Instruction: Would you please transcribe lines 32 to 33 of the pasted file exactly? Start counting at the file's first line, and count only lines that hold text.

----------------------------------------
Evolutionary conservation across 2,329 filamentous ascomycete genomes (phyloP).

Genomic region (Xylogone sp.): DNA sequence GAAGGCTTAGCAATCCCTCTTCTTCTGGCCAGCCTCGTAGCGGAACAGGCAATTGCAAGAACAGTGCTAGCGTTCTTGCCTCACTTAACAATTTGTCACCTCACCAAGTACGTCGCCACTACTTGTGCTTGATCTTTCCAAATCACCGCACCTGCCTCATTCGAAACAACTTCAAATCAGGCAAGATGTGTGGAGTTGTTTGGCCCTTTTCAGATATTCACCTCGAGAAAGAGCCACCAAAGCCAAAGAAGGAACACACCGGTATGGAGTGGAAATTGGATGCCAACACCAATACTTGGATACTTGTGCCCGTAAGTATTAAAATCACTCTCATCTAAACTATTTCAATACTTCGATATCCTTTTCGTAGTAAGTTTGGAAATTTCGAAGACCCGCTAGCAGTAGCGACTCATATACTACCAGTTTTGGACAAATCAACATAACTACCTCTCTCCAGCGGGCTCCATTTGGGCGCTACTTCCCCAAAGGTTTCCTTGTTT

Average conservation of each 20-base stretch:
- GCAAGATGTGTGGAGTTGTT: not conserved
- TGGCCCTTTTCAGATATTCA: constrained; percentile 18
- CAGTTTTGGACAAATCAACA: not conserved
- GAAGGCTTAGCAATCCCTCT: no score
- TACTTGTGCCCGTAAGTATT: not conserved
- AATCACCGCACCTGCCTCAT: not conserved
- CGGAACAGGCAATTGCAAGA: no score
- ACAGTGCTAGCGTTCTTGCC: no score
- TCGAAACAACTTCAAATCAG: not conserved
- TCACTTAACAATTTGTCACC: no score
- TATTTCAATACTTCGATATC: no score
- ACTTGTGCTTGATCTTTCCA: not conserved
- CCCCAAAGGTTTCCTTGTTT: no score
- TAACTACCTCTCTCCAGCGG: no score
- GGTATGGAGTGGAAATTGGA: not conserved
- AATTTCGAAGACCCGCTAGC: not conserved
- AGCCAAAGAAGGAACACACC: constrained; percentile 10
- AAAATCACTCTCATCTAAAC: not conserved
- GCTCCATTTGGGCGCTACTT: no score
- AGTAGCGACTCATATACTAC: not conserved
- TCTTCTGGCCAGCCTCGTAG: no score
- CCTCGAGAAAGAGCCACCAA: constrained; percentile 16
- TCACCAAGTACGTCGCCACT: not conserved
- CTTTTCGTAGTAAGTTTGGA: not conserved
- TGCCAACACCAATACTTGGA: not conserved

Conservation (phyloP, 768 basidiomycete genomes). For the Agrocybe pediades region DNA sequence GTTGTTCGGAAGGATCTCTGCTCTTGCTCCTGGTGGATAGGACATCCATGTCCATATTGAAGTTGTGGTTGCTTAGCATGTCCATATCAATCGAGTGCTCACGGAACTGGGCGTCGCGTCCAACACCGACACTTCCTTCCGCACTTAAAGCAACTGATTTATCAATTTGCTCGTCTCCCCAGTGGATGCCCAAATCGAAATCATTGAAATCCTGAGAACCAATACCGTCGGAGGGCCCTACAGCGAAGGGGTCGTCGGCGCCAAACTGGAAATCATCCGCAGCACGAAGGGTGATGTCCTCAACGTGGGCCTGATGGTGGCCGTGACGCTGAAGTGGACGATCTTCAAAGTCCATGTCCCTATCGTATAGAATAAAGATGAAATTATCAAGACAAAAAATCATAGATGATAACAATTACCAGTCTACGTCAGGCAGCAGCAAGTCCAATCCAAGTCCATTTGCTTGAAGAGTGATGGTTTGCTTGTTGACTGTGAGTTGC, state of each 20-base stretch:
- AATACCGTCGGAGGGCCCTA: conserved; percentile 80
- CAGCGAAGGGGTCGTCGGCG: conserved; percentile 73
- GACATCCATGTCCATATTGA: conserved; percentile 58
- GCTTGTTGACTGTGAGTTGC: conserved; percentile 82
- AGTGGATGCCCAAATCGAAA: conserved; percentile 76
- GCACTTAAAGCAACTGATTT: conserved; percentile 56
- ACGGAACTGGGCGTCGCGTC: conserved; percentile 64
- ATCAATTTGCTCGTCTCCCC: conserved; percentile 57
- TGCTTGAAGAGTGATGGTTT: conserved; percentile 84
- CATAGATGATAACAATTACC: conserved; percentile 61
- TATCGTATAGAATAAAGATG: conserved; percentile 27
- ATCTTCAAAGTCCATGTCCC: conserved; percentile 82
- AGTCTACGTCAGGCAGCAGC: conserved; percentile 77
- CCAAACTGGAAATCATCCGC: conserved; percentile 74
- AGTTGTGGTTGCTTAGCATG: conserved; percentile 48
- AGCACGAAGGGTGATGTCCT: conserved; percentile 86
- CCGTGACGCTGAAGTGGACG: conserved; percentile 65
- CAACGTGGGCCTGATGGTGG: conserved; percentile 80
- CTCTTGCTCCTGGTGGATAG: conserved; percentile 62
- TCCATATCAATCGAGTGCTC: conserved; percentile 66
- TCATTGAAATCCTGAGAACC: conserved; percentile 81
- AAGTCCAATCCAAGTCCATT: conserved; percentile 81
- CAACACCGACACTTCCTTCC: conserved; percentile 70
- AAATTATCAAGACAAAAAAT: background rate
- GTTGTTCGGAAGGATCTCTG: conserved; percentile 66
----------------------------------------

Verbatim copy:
- GACATCCATGTCCATATTGA: conserved; percentile 58
- GCTTGTTGACTGTGAGTTGC: conserved; percentile 82